Lost rice found, again

First there was Carolina Gold. Now there is “upland red bearded” or “Moruga Hill” rice.

Mr. Dennis had heard about hill rice…through the culinary organization Slow Food USA and the Carolina Gold Rice Foundation, the group that brought back Carolina Gold in the early 2000s. He’d also heard stories about it from elderly cooks in his community. Like everyone else, he thought the hill rice of the African diaspora was lost forever.

But then, on a rainy morning in the Trinidad hills in December 2016, he walked past coconut trees and towering okra plants to the edge of a field with ripe stalks of rice, each grain covered in a reddish husk and sprouting spiky tufts.

“Here I am looking at this rice and I said: ‘Wow. Wait a minute. This is that rice that’s missing,’” he said.

It is hard to overstate how shocked the people who study rice were to learn that the long-lost American hill rice was alive and growing in the Caribbean. Horticulturists at the Smithsonian Institution want to grow it, rice geneticists at New York University are testing it and the United States Department of Agriculture is reviewing it. If all goes well, it may become a commercial crop in America, and a menu staple as diners develop a deeper appreciation for African-American food.

And no, they couldn’t have found it in genebanks. This is what Genesys knows from the region. Trinidad is shown by the yellow marker, rice accessions in red. No rice accessions in Genesys from anywhere near Trinidad, alas.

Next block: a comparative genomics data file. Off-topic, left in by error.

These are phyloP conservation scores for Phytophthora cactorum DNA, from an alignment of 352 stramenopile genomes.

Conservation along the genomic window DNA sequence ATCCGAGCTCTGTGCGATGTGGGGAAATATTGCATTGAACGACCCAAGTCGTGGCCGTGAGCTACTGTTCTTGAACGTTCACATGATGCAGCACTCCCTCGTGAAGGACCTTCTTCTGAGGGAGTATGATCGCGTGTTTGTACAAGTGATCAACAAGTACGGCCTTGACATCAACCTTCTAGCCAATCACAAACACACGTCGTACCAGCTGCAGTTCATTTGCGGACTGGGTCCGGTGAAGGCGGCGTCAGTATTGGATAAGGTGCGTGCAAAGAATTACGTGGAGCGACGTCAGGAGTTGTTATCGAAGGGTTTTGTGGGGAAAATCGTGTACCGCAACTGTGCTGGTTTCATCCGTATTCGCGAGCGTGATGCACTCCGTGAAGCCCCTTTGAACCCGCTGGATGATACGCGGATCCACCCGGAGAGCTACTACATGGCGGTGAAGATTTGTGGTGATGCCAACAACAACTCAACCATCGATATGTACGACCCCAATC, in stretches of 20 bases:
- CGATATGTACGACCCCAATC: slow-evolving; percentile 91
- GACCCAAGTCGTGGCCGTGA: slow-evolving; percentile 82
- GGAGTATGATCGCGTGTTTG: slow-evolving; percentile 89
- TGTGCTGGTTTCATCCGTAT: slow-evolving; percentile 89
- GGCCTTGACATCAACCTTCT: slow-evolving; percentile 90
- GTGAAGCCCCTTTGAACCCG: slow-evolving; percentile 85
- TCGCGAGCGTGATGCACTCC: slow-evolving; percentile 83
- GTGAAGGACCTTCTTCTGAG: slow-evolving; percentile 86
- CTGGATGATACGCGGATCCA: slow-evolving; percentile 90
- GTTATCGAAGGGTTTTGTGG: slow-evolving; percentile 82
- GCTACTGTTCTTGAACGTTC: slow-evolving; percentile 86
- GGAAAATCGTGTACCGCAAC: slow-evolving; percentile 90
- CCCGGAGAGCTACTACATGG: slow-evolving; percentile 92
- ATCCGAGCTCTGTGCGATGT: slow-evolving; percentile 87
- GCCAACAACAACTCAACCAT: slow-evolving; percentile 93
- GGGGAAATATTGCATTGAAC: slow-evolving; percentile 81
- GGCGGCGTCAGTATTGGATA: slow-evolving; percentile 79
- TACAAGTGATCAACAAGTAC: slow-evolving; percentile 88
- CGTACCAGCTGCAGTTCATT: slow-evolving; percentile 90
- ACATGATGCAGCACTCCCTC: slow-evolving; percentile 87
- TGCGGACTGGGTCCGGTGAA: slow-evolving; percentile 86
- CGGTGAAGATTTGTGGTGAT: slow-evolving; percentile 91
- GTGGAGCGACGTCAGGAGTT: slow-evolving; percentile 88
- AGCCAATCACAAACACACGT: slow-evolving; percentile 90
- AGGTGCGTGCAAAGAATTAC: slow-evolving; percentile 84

Someone should really have a systematic look at all those red dots, though.

Nibbles: MGIS, DOIs, Lost apples found, Row 7 Seeds, EBN, “Influential” seed people.

  • Banana people release new banana germplasm database, featuring DOIs.
  • Video explaining what DOIs are and why they’re cool.
  • Five apple varieties to get DOIs before it’s too late? Probably not.
  • “A seed company built by chefs and breeders striving to make ingredients taste better before they ever hit a plate.” Whatever next.
  • Occupy the food system.
  • Extension works. In a big way. With agronomy anyway. Think what it could do with seeds…

Nibbles: Wild wheat & rice genomes, Lost American crops, Bread Lab, Tea symposium, Burping cows, Australian botanist, Ecuadorian landrace pics, Red listing, Fermentation PhD, Cheese rind microbes, HRH reception

Nibbles: Sequencing Davos, WPC 2018, German spuds, Martha’s Excellent Adventure, C4F video, Hawaiian varieties, Seed Book

Nibbles: “Millets”, GLF, Agrobiodiversity & resilience, Nepali earthquake, Seed systems, Super beans in Uganda, Cherokee seeds, Potato Park, Italian cook, Ancient turkeys, Linnaean globalization, Wild rice genomes

  • I really don’t like the way a bunch of very different cereals are lumped together as “millets,” but anyway.
  • Mongabay optimistic about climate-smart agriculture after Global Landscape Forum.
  • I guess it must be the resilience.
  • Rebuilding Nepali seed systems after the earthquake. See what I mean?
  • And here’s a primer on innovative seed systems work from ICRISAT.
  • Beans for refugees. Seeds systems at work.
  • Cherokee nation knows what to do to get seeds out there.
  • So does the Parque de la Papa, for that matter.
  • Morocco has truffles? Yep.
  • Ancient turkeys were pets, not food.
  • Linnaeus was a globalist. Not his fault, though.
  • Australian gene-jockey says that Australian wild rice genome could make it easier to grow rice in Australia. Linnaeus, where are you?